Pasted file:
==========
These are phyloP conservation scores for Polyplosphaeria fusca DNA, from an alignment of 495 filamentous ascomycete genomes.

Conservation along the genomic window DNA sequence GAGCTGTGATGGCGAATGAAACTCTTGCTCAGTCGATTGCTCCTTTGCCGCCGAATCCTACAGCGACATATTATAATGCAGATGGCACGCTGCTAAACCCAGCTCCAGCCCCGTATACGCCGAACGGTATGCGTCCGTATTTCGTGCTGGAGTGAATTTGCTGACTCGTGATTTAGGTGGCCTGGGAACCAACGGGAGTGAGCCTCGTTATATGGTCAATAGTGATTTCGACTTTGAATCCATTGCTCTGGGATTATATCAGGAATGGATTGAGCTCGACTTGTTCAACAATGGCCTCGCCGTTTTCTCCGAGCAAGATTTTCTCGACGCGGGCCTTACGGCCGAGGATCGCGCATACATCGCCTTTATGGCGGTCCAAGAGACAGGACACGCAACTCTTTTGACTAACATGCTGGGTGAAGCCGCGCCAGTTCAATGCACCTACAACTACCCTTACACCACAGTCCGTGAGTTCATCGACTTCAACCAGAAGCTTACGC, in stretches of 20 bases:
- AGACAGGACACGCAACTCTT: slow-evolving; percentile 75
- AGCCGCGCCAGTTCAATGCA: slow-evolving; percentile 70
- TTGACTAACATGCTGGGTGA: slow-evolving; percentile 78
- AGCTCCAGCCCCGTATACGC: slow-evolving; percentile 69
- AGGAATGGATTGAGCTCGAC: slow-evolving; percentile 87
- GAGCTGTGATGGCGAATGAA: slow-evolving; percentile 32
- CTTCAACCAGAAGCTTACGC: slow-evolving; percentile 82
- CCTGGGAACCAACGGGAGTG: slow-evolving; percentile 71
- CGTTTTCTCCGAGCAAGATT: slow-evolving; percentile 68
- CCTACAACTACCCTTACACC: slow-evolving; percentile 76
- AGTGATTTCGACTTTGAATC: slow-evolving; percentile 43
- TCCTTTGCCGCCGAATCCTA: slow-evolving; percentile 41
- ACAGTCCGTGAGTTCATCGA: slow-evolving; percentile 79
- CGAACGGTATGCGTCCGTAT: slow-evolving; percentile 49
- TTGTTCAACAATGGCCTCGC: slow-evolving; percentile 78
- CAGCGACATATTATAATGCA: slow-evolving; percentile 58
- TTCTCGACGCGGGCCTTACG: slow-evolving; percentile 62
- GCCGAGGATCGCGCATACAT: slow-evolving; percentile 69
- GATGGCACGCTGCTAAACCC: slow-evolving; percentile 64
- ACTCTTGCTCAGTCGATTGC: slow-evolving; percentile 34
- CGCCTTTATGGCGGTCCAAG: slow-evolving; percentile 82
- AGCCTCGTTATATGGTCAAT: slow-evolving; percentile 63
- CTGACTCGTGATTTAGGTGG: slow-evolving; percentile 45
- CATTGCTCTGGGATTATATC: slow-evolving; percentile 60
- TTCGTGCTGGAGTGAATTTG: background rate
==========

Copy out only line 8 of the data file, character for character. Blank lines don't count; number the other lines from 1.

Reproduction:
- GAGCTGTGATGGCGAATGAA: slow-evolving; percentile 32